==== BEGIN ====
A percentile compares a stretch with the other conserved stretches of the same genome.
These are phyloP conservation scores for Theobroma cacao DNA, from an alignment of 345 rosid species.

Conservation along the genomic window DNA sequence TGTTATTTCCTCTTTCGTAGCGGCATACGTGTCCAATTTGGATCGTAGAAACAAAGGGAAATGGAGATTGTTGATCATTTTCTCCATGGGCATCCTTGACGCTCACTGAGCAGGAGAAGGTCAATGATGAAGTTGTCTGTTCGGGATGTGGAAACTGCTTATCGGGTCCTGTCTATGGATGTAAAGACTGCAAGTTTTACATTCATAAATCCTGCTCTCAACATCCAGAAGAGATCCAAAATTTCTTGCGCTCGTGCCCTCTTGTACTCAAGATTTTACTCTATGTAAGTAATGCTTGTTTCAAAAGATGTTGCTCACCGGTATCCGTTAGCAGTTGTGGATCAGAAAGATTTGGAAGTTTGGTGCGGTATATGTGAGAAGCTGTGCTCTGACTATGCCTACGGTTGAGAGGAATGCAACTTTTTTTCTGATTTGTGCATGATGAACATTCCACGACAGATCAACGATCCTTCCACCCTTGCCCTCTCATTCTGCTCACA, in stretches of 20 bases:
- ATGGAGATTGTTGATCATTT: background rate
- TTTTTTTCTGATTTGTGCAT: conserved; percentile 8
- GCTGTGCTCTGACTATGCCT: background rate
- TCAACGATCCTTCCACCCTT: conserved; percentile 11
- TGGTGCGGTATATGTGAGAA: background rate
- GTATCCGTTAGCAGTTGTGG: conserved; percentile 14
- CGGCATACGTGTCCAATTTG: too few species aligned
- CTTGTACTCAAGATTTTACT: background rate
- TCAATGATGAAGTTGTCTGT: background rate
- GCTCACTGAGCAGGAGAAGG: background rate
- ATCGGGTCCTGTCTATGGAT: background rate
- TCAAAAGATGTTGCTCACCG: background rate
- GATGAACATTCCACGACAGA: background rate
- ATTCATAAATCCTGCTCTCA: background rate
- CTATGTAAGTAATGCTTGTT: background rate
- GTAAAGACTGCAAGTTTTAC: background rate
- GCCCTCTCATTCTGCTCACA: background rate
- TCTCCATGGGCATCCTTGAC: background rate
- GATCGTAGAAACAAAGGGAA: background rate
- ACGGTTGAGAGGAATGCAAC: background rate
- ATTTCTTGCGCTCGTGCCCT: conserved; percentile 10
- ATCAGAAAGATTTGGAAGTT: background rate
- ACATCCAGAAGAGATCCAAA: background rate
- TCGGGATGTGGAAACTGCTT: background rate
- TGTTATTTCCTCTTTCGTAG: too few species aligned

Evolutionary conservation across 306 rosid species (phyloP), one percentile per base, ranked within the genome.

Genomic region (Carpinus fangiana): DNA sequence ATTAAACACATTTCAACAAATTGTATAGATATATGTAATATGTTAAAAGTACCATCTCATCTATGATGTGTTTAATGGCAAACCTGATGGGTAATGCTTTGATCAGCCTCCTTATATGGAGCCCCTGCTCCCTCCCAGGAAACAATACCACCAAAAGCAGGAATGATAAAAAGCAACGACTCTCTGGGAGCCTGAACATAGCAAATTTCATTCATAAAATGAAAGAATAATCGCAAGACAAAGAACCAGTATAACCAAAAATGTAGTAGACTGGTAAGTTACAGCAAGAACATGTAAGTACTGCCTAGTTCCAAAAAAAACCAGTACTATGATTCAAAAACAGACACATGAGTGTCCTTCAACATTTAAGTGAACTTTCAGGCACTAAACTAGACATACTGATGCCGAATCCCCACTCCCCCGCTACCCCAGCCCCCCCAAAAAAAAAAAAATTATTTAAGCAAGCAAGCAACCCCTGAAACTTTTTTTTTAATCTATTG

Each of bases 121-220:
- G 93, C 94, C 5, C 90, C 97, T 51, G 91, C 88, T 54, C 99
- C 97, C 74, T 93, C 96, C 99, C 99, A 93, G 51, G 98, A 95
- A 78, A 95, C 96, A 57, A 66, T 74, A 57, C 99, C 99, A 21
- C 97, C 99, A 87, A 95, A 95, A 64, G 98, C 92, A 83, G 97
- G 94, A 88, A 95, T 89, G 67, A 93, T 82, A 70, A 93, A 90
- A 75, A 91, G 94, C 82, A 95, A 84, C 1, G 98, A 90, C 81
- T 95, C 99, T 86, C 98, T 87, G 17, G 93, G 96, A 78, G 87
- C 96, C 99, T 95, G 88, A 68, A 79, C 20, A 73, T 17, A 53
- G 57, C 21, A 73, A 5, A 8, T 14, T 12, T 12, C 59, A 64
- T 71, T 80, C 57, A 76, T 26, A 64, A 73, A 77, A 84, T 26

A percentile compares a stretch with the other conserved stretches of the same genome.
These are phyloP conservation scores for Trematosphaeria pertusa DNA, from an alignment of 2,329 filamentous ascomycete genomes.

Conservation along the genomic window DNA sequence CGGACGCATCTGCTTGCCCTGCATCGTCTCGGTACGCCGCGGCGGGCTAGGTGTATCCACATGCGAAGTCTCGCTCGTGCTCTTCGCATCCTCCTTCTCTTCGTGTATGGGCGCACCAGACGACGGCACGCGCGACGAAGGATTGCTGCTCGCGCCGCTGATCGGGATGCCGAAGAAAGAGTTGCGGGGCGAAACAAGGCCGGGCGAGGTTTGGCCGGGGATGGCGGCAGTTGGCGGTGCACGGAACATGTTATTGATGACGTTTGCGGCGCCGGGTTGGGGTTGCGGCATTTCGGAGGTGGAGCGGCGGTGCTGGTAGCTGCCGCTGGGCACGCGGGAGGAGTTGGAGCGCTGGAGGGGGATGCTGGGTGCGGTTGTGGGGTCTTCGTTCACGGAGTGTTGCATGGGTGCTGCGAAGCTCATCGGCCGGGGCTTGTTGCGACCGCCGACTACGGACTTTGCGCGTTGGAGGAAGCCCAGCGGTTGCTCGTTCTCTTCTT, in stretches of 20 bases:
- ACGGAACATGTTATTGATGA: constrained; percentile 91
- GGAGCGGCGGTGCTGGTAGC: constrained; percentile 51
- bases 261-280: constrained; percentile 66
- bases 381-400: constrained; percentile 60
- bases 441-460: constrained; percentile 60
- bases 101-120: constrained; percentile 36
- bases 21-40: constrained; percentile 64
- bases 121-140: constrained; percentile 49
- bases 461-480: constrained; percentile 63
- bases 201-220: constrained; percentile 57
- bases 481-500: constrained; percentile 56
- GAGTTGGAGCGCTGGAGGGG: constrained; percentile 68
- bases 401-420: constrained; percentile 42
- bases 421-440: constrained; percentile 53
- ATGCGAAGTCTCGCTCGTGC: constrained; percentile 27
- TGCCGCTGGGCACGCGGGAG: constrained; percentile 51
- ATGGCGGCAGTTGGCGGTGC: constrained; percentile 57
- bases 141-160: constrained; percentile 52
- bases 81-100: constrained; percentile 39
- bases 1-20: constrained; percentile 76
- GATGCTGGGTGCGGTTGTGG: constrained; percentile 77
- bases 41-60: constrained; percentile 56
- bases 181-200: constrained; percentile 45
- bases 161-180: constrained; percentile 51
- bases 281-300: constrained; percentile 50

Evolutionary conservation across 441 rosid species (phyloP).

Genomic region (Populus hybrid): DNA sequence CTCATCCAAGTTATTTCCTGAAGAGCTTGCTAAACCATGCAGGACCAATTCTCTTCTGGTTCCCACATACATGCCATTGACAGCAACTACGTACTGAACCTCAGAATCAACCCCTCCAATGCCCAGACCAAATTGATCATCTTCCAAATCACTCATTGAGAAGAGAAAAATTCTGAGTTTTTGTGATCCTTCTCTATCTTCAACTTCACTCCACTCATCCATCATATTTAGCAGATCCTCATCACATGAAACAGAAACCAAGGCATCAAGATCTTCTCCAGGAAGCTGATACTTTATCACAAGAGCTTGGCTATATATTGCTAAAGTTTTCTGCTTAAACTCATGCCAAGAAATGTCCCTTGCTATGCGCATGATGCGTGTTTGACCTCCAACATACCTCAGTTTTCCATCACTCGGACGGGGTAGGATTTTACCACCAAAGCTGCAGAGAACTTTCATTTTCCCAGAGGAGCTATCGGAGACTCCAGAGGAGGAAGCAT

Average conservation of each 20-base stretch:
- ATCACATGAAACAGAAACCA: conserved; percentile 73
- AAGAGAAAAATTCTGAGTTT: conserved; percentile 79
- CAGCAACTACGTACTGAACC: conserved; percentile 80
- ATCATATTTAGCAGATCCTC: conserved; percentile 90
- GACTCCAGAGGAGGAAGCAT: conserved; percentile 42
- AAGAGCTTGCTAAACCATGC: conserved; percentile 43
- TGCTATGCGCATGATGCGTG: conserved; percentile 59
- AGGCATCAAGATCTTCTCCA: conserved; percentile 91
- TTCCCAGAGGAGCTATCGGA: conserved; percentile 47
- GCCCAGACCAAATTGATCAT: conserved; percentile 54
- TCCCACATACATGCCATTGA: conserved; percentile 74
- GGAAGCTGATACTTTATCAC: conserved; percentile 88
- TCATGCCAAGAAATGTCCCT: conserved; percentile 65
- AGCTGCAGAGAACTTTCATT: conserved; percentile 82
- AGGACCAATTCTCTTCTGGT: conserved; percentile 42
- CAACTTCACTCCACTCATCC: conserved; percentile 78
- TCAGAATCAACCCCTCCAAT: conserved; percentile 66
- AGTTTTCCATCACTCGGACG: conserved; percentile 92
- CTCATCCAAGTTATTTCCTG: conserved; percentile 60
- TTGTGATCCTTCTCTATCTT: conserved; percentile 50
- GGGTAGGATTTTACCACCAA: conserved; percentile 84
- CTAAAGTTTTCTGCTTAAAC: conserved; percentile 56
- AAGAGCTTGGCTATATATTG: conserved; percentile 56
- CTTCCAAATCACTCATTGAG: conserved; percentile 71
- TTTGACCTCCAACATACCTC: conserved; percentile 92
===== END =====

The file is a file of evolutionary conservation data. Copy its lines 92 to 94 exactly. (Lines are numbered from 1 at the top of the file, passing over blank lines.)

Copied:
- TTGTGATCCTTCTCTATCTT: conserved; percentile 50
- GGGTAGGATTTTACCACCAA: conserved; percentile 84
- CTAAAGTTTTCTGCTTAAAC: conserved; percentile 56